By Martha Bartlett PilandMillennials form the largest adult generation in North America, numbering 76 million people.
Thirty percent of them have a small business or a side hustle, and “entrepreneurship is the goal of 56 percent of them,” reports Forbes.
This should be a wake-up call to bankers everywhere. While baby boomers are still the majority of business owners, there are also an estimated 23-43 million millennial business owners with financial needs very different than other generations. And their numbers are expected to increase.
Bankers who pay attention and fill these unique needs stand to win.
Banktastic recently conducted focus group conversations with some of these millennial small business owners to learn about their likes, dislikes and unmet needs from their banks.
Several eureka moments surfaced in these discussions. But a key theme was that they crave more guidance from their bankers. “We don’t know what we don’t know,” says one participant. As conversations unfolded, one topic that consistently rises to the surface is the need for a business customer success manager.
Why a customer success manager?
Many consumers adopting new CRMs, automation platforms, databases or other technology are assigned a customer success manager. Those managers help customers adopt and utilize new technology as fully and effectively as possible. Translating into a greater perceived value for the expense outlay and a greater customer loyalty.
These success managers do more than onboarding. They are coaches, analysts and counselors. Many schedule future check-ins and assign homework to move that new customer deeper into product use.
Millennials, the first generation to have grown up with all-digital technologies, are accustomed to this type of service in other areas. Translating similar support to their business financial lives makes sense. Innovative bankers, take note.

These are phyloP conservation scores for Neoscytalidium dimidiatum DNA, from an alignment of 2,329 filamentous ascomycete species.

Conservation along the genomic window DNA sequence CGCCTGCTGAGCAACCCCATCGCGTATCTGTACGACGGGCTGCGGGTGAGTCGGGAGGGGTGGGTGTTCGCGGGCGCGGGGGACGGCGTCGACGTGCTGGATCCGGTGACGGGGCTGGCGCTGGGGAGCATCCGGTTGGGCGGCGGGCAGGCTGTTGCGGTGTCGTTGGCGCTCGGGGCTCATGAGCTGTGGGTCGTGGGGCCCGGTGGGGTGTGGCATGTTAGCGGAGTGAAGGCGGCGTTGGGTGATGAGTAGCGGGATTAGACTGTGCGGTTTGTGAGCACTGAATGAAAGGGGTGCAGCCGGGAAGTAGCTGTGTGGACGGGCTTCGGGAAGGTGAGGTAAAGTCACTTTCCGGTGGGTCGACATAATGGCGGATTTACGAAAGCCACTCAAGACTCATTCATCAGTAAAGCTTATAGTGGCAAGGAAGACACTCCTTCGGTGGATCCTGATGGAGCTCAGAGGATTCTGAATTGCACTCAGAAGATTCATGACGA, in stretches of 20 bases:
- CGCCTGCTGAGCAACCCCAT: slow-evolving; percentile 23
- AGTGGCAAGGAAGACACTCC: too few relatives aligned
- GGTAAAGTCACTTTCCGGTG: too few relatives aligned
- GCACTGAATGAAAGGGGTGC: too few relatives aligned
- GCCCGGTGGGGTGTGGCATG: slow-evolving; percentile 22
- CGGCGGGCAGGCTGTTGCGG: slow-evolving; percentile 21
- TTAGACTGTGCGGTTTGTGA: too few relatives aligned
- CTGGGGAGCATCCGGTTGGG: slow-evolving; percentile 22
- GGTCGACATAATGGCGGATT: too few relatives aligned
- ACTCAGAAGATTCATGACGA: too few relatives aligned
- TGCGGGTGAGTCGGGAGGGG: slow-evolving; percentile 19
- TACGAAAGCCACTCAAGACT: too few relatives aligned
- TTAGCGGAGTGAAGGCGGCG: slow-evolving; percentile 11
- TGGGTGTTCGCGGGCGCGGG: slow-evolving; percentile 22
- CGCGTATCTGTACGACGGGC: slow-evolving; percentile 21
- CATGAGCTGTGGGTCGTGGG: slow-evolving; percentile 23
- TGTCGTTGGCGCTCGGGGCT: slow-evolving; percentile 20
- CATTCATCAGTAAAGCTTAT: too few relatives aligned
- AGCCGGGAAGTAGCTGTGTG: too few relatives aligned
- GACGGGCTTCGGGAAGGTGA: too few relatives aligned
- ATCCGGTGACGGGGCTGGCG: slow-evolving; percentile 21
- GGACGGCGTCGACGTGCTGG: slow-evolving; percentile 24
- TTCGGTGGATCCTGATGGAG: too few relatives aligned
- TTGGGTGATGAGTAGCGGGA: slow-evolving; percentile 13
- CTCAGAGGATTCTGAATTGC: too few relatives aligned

In their own words
Many millennials say they feel less financially savvy than those of other generations. They report that they are hungry for financial education and cite searching on the internet, watching YouTube videos and asking parents and friends for guidance.
But are those really the best resources to use? Business owners have complicated financial needs to solve. There is no one better suited to help small business customers successfully use bank products than bankers.
Here are some direct quotes from Banktastic research on this topic:
- “I just think having more support out of the gate, them asking us ‘Hey, how can we help you be successful?’ … For me at least, that would have gone a long way.”—Specialty health drink producer.
- “I needed somebody to tell me , ‘You don’t need that much cash in your checking account on a daily basis. Go and invest some of that and keep only what you need for regular cash flow.’ I assure you, I have a masters, MBA, I understand money and business. It just never occurred to me, and so if my bank had called me and said, ‘Look, we’ve got this great CD, go put that money there,’ I would have said great, where do I sign?”—Professional services firm owner.
- “I was very fortunate to start with the bank I did, because they were … my biggest cheerleaders and pointed me in directions I didn’t even think about. They were there to guide me in a lot of ways. This is a strong relationship.”—Arts/entertainment retailer.
- “My bank is not my partner in anything. I don’t feel like I have a contact person. I don’t feel I can go to them with questions … I don’t feel like they’re there to help me with my business.” —Boutique owner.
A customer success culture
At MidWestOne Bank, no single individual fills the position of a business success manager. But the bank’s team approach of connecting multiple bank departments to advise business customers serves this purpose.
Scott Jamison, business banking officer, and Angie Brown, VP and retail manager, pull in their colleagues and get together as a team.
“We partner to try and get as many of our people in front of the customer as possible,” Jamison says. “That team approach brings experts in each area working together for the benefit of our customer. This also means they still have great service if one banker is not available. Others familiar with the account can take care of them.”.
Team meetings are scheduled every other Monday to discuss business customer accounts, what’s happening and how the bank can proactively offer customized assistance.
“We have regular electronic onboarding alerts for new customers and we also use our CRM quite fully,” Brown says. She adds they also work at the branch level to help customers get to know people in their nearby bank branch to connect the dots between bankers and customer.
“This helps customers feel more comfortable when they come in,” she says. “We bring lines of business into our branch meetings to help them know how we work and how to refer. Together, we work on the best way to assist that customer.”